(By Ted Rubin)
“We all know that real-life, face-to-face networking is a powerful tool for good, so expand it to your social channels and build community as well. Spend a little time actively looking for a few people you can connect, and make that introduction. You never know what fruit these referrals will bear down the road“.
Social media is the handshake of our generation, but it can also be a splendid vehicle for giving warm business referrals, or just introducing two people you know have something in common.
Introductions are an important part of our society. In fact, there have been entire books written on the etiquette of introductions and how to formally introduce one person to another. However, the digital age has made the art of making introductions much easier (thank God!).
I read an LinkedIn article by Bridget Willard that discussed this very thing—how we find people, make introductions and build an online community. She used a phrase I’ve toyed with in the past, that I just love and have adopted: “Be a people curator.” It’s perfect because it describes exactly what we should be doing in real life, and what social allows us to do at scale: be human by sharing connections and building community.
I can’t tell you the number of people who have been connected to me through a social media referral from a friend—it must be hundreds by now. These are people I never would have met otherwise, many of whom have joined my social tribe and become friends, even business partners. And I work hard to pay it forward, introducing people to others when I feel it would be mutually beneficial. I know that many of those introductions have resulted in a business transaction and/or an ongoing friendship, which makes me feel really good, and cements the bond I have with both parties. (My friend Raj Setty, a successful entrepreneur and amazing connector of people, evangelizes the following in his article, “How I Learned to Make 300+ Introductions Per Year.”)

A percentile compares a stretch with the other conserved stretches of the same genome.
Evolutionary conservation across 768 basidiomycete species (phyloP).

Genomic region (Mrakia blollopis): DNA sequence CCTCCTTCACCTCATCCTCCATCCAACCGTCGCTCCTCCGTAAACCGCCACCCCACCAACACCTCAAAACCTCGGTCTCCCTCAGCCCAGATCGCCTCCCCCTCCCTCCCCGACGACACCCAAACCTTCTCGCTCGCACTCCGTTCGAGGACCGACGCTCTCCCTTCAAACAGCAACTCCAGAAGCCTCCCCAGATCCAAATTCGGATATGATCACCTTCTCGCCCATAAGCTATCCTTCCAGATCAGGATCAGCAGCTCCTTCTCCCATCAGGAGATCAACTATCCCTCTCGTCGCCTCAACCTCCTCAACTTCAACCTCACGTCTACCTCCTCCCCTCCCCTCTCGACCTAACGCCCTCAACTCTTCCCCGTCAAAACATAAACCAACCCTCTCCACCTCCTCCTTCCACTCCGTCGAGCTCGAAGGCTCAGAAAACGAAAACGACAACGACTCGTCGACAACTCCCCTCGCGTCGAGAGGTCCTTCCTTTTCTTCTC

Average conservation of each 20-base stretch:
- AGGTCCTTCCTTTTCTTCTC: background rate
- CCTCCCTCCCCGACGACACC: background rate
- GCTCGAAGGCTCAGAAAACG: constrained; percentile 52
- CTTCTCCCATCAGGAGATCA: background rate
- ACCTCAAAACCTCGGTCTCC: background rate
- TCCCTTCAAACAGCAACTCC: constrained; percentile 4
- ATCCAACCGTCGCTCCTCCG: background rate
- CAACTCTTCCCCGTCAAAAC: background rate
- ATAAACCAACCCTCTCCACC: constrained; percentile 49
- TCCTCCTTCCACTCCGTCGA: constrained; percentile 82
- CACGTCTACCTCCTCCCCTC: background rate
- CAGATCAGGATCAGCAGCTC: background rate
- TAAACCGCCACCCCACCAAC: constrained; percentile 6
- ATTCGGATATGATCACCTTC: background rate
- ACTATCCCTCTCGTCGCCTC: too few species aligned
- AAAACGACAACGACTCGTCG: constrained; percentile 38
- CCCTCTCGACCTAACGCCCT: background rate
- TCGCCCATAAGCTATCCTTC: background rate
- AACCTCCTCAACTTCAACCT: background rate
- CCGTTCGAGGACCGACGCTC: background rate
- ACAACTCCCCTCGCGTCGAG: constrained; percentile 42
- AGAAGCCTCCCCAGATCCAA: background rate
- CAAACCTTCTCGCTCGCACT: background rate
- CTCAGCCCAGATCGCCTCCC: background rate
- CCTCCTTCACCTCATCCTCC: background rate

To me, this is the unsung power of social media—paying the connection forward. Not only does it increase your ability to build a community, but it also adds very real human value to both your life and the lives of your connections. That’s also the reason I believe that individuals need to come out from behind their company brands and practice being more human on social channels. It opens up all kinds of opportunities to not only connect, but to be a relationship builder for others. Introducing people on social channels isn’t just being nice—there’s a benefit to you as well, and that’s building your reputation as a person to trust. So spread the love! Introduce some folks to each other on Twitter, LinkedIn or Facebook. Look for people you can connect via Pinterest or Instagram, and don’t forget to help facilitate other connections. Follow up with them to see how it went.
We all know that real-life, face-to-face networking is a powerful tool for good, so expand it to your social channels and build community as well. Spend a little time actively looking for a few people you can connect, and make that introduction. You never know what fruit these referrals will bear down the road. Some will go nowhere while others will result in life-changing relationships, but I promise that the social karma you receive from these efforts will lead to a positive Return on Relationship.
Your brand/business is what you do; your reputation is what people remember and share. Be a people curator.
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